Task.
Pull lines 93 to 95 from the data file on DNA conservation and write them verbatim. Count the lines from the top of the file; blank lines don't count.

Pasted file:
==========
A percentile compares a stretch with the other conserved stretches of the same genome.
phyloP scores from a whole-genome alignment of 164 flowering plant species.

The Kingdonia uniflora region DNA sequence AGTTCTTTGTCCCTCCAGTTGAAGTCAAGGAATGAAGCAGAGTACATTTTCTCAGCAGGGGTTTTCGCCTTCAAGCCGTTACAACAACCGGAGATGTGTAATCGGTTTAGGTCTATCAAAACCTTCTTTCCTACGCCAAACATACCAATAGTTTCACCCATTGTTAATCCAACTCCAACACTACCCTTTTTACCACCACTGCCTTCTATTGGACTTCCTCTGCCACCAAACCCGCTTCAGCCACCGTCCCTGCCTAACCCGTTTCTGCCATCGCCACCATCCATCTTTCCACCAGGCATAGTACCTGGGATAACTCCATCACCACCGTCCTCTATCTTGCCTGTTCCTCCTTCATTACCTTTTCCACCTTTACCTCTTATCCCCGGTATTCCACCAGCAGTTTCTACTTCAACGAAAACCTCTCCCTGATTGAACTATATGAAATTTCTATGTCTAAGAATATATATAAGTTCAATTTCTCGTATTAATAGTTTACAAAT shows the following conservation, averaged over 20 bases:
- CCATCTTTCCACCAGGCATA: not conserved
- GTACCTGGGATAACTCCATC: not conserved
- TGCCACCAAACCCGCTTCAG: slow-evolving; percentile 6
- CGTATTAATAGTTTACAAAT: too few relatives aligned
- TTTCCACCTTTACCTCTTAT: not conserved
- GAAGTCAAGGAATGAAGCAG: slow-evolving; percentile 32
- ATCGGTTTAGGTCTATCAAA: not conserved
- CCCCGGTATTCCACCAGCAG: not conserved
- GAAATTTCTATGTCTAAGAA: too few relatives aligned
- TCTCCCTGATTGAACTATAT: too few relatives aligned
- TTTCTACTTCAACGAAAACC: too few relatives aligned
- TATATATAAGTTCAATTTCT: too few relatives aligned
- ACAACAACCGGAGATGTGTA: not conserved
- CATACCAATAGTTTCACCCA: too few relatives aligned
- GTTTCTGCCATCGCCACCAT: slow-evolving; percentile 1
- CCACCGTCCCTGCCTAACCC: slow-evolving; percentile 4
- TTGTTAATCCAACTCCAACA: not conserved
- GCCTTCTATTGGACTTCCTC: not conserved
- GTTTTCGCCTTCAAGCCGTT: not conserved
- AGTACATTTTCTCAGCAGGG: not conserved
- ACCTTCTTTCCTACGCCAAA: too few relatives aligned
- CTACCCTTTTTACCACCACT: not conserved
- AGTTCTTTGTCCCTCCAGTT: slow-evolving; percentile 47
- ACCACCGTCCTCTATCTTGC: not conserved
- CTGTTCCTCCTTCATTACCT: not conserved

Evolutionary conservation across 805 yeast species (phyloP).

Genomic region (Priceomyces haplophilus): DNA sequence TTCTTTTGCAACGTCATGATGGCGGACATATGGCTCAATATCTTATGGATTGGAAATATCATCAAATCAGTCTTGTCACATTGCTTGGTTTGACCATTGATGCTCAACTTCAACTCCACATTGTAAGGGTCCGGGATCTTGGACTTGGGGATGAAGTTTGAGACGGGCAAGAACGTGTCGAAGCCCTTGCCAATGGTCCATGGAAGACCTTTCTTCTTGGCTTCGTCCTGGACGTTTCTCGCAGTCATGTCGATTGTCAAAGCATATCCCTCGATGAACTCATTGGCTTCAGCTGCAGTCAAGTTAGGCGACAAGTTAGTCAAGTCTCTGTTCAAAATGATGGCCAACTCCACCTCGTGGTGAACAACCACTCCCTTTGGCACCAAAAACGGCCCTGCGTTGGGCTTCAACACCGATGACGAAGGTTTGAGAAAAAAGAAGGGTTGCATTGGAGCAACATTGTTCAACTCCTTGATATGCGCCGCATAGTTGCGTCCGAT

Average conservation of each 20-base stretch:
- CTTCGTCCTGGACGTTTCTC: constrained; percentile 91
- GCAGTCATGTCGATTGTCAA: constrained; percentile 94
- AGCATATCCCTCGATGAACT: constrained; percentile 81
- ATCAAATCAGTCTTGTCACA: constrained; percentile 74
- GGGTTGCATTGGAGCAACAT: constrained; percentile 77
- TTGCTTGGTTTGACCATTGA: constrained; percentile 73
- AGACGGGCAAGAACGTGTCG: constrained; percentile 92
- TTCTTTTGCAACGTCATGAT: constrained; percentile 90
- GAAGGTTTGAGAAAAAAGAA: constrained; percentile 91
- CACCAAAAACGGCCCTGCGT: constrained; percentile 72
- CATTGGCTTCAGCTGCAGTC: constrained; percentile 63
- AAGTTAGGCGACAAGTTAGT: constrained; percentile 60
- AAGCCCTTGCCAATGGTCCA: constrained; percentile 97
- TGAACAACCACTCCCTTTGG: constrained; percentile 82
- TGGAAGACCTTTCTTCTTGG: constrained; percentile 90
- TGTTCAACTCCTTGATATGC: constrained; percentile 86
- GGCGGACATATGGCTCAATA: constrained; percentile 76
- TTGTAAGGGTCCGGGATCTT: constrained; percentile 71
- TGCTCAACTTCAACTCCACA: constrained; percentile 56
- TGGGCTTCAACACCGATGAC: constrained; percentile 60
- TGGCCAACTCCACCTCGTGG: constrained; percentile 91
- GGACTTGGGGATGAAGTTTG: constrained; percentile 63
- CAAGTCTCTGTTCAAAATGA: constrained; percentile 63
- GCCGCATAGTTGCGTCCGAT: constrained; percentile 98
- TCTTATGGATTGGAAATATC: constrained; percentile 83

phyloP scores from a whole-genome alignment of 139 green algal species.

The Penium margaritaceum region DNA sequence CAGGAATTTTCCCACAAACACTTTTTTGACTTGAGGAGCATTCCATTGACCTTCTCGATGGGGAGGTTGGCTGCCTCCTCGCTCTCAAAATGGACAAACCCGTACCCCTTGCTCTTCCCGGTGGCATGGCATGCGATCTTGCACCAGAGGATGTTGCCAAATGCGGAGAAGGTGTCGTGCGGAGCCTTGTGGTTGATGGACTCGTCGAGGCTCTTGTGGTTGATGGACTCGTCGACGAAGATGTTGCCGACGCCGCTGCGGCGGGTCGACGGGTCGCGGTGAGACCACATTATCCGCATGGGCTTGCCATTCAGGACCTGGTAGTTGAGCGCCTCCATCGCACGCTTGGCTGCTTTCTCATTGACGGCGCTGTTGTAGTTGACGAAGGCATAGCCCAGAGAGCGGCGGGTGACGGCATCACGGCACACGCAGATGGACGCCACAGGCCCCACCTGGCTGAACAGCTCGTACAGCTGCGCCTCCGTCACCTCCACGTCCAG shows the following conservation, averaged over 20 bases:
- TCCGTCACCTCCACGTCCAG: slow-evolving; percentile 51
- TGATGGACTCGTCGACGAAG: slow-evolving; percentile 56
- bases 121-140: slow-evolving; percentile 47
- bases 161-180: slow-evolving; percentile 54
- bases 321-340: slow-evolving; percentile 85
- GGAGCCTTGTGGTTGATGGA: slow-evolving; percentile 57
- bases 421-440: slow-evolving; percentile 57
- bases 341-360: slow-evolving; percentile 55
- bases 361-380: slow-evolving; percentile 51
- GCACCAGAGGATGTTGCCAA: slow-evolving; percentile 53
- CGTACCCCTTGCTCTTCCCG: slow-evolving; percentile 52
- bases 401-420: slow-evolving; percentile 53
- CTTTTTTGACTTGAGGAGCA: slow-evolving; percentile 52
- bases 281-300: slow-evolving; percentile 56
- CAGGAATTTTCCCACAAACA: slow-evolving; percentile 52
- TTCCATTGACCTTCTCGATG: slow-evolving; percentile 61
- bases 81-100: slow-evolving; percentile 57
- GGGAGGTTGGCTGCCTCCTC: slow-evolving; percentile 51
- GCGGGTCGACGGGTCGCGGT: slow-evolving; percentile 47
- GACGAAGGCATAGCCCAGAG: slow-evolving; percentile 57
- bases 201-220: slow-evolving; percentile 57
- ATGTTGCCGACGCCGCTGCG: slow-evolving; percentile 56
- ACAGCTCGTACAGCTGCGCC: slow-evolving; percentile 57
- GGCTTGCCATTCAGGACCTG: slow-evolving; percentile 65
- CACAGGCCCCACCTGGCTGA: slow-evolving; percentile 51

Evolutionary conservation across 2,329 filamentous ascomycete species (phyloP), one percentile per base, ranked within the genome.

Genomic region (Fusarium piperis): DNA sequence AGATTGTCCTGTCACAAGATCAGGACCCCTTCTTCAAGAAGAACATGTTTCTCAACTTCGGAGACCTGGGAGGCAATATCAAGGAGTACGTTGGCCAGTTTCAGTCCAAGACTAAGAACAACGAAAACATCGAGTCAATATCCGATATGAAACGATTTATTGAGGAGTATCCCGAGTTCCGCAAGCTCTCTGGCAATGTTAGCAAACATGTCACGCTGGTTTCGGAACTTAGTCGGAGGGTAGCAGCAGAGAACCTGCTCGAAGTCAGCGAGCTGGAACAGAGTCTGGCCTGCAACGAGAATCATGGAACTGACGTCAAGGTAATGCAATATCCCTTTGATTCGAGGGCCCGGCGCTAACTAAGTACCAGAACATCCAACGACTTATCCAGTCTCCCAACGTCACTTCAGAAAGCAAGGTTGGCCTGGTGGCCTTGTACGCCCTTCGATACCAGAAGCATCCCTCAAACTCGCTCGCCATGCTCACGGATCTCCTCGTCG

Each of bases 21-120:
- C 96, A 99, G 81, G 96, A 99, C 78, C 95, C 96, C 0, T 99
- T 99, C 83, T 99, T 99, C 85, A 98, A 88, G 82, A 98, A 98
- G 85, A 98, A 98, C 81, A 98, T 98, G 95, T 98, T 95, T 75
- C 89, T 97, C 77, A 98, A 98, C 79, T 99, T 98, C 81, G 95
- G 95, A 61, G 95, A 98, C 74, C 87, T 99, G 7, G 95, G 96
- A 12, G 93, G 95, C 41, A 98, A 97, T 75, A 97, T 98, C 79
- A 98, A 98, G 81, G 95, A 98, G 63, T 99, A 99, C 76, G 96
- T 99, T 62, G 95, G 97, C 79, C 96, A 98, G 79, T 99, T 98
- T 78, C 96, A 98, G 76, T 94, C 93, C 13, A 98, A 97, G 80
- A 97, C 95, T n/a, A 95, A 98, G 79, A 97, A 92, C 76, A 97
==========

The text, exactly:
- A 98, A 98, G 81, G 95, A 98, G 63, T 99, A 99, C 76, G 96
- T 99, T 62, G 95, G 97, C 79, C 96, A 98, G 79, T 99, T 98
- T 78, C 96, A 98, G 76, T 94, C 93, C 13, A 98, A 97, G 80